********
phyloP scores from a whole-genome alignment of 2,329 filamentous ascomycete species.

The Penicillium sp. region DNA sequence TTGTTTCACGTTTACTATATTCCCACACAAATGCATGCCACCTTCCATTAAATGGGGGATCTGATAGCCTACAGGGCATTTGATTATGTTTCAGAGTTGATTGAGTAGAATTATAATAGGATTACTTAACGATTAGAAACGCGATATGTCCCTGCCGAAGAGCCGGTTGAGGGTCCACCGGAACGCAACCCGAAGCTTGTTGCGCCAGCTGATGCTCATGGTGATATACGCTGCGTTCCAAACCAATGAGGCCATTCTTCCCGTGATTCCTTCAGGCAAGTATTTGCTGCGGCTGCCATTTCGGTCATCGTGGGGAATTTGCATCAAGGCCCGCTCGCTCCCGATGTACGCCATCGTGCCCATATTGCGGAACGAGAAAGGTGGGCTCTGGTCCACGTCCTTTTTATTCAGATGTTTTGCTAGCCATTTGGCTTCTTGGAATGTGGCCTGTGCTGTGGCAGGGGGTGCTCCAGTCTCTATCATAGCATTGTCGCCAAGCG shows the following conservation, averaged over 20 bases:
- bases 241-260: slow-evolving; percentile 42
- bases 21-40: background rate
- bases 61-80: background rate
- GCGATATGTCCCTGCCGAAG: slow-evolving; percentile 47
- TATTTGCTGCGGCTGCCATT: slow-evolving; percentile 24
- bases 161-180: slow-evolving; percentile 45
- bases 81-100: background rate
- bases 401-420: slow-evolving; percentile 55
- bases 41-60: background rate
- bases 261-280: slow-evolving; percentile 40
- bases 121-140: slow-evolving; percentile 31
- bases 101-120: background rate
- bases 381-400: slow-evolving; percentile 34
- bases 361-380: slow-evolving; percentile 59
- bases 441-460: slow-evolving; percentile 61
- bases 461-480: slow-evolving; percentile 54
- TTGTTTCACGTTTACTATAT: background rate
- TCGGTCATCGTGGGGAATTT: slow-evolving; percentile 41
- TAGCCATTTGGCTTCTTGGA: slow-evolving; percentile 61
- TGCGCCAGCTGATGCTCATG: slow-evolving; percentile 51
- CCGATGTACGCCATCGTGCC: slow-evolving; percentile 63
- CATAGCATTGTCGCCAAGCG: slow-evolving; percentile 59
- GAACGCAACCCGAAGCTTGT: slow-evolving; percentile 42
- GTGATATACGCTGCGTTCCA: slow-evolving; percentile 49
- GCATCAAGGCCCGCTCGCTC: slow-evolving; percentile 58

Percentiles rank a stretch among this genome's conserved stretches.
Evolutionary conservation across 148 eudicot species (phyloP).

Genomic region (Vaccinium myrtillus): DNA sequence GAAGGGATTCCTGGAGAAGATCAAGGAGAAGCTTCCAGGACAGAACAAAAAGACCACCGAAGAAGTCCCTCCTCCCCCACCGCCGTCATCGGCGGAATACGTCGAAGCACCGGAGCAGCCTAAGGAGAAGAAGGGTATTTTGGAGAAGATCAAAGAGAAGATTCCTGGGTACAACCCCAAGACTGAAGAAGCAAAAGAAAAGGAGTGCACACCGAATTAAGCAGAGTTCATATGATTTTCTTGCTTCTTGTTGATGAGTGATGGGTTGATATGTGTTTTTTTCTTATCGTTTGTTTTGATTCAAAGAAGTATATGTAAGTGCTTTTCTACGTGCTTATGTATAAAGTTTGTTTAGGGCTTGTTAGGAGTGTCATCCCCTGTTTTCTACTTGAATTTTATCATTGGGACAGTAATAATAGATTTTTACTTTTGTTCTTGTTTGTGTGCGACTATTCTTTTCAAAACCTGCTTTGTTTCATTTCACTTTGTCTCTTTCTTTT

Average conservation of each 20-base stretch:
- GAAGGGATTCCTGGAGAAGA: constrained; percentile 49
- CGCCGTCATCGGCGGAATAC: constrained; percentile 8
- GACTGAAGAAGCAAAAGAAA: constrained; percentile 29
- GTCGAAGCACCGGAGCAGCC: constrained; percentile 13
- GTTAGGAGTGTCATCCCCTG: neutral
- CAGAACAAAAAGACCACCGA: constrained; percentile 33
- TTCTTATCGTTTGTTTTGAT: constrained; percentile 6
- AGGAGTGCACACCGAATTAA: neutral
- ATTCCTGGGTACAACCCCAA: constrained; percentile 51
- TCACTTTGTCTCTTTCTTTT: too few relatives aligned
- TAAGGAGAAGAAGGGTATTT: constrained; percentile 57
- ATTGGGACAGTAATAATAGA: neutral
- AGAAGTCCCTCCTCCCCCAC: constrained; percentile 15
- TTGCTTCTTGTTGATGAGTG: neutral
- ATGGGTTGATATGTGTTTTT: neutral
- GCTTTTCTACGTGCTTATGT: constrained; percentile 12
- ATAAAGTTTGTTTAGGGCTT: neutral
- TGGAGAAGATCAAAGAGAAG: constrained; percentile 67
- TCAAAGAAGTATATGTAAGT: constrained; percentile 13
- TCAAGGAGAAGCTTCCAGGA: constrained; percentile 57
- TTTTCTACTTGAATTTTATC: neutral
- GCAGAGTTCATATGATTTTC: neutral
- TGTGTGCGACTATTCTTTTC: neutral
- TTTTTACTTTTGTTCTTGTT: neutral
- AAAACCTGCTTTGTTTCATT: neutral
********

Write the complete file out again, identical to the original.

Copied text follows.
phyloP scores from a whole-genome alignment of 2,329 filamentous ascomycete species.

The Penicillium sp. region DNA sequence TTGTTTCACGTTTACTATATTCCCACACAAATGCATGCCACCTTCCATTAAATGGGGGATCTGATAGCCTACAGGGCATTTGATTATGTTTCAGAGTTGATTGAGTAGAATTATAATAGGATTACTTAACGATTAGAAACGCGATATGTCCCTGCCGAAGAGCCGGTTGAGGGTCCACCGGAACGCAACCCGAAGCTTGTTGCGCCAGCTGATGCTCATGGTGATATACGCTGCGTTCCAAACCAATGAGGCCATTCTTCCCGTGATTCCTTCAGGCAAGTATTTGCTGCGGCTGCCATTTCGGTCATCGTGGGGAATTTGCATCAAGGCCCGCTCGCTCCCGATGTACGCCATCGTGCCCATATTGCGGAACGAGAAAGGTGGGCTCTGGTCCACGTCCTTTTTATTCAGATGTTTTGCTAGCCATTTGGCTTCTTGGAATGTGGCCTGTGCTGTGGCAGGGGGTGCTCCAGTCTCTATCATAGCATTGTCGCCAAGCG shows the following conservation, averaged over 20 bases:
- bases 241-260: slow-evolving; percentile 42
- bases 21-40: background rate
- bases 61-80: background rate
- GCGATATGTCCCTGCCGAAG: slow-evolving; percentile 47
- TATTTGCTGCGGCTGCCATT: slow-evolving; percentile 24
- bases 161-180: slow-evolving; percentile 45
- bases 81-100: background rate
- bases 401-420: slow-evolving; percentile 55
- bases 41-60: background rate
- bases 261-280: slow-evolving; percentile 40
- bases 121-140: slow-evolving; percentile 31
- bases 101-120: background rate
- bases 381-400: slow-evolving; percentile 34
- bases 361-380: slow-evolving; percentile 59
- bases 441-460: slow-evolving; percentile 61
- bases 461-480: slow-evolving; percentile 54
- TTGTTTCACGTTTACTATAT: background rate
- TCGGTCATCGTGGGGAATTT: slow-evolving; percentile 41
- TAGCCATTTGGCTTCTTGGA: slow-evolving; percentile 61
- TGCGCCAGCTGATGCTCATG: slow-evolving; percentile 51
- CCGATGTACGCCATCGTGCC: slow-evolving; percentile 63
- CATAGCATTGTCGCCAAGCG: slow-evolving; percentile 59
- GAACGCAACCCGAAGCTTGT: slow-evolving; percentile 42
- GTGATATACGCTGCGTTCCA: slow-evolving; percentile 49
- GCATCAAGGCCCGCTCGCTC: slow-evolving; percentile 58

Percentiles rank a stretch among this genome's conserved stretches.
Evolutionary conservation across 148 eudicot species (phyloP).

Genomic region (Vaccinium myrtillus): DNA sequence GAAGGGATTCCTGGAGAAGATCAAGGAGAAGCTTCCAGGACAGAACAAAAAGACCACCGAAGAAGTCCCTCCTCCCCCACCGCCGTCATCGGCGGAATACGTCGAAGCACCGGAGCAGCCTAAGGAGAAGAAGGGTATTTTGGAGAAGATCAAAGAGAAGATTCCTGGGTACAACCCCAAGACTGAAGAAGCAAAAGAAAAGGAGTGCACACCGAATTAAGCAGAGTTCATATGATTTTCTTGCTTCTTGTTGATGAGTGATGGGTTGATATGTGTTTTTTTCTTATCGTTTGTTTTGATTCAAAGAAGTATATGTAAGTGCTTTTCTACGTGCTTATGTATAAAGTTTGTTTAGGGCTTGTTAGGAGTGTCATCCCCTGTTTTCTACTTGAATTTTATCATTGGGACAGTAATAATAGATTTTTACTTTTGTTCTTGTTTGTGTGCGACTATTCTTTTCAAAACCTGCTTTGTTTCATTTCACTTTGTCTCTTTCTTTT

Average conservation of each 20-base stretch:
- GAAGGGATTCCTGGAGAAGA: constrained; percentile 49
- CGCCGTCATCGGCGGAATAC: constrained; percentile 8
- GACTGAAGAAGCAAAAGAAA: constrained; percentile 29
- GTCGAAGCACCGGAGCAGCC: constrained; percentile 13
- GTTAGGAGTGTCATCCCCTG: neutral
- CAGAACAAAAAGACCACCGA: constrained; percentile 33
- TTCTTATCGTTTGTTTTGAT: constrained; percentile 6
- AGGAGTGCACACCGAATTAA: neutral
- ATTCCTGGGTACAACCCCAA: constrained; percentile 51
- TCACTTTGTCTCTTTCTTTT: too few relatives aligned
- TAAGGAGAAGAAGGGTATTT: constrained; percentile 57
- ATTGGGACAGTAATAATAGA: neutral
- AGAAGTCCCTCCTCCCCCAC: constrained; percentile 15
- TTGCTTCTTGTTGATGAGTG: neutral
- ATGGGTTGATATGTGTTTTT: neutral
- GCTTTTCTACGTGCTTATGT: constrained; percentile 12
- ATAAAGTTTGTTTAGGGCTT: neutral
- TGGAGAAGATCAAAGAGAAG: constrained; percentile 67
- TCAAAGAAGTATATGTAAGT: constrained; percentile 13
- TCAAGGAGAAGCTTCCAGGA: constrained; percentile 57
- TTTTCTACTTGAATTTTATC: neutral
- GCAGAGTTCATATGATTTTC: neutral
- TGTGTGCGACTATTCTTTTC: neutral
- TTTTTACTTTTGTTCTTGTT: neutral
- AAAACCTGCTTTGTTTCATT: neutral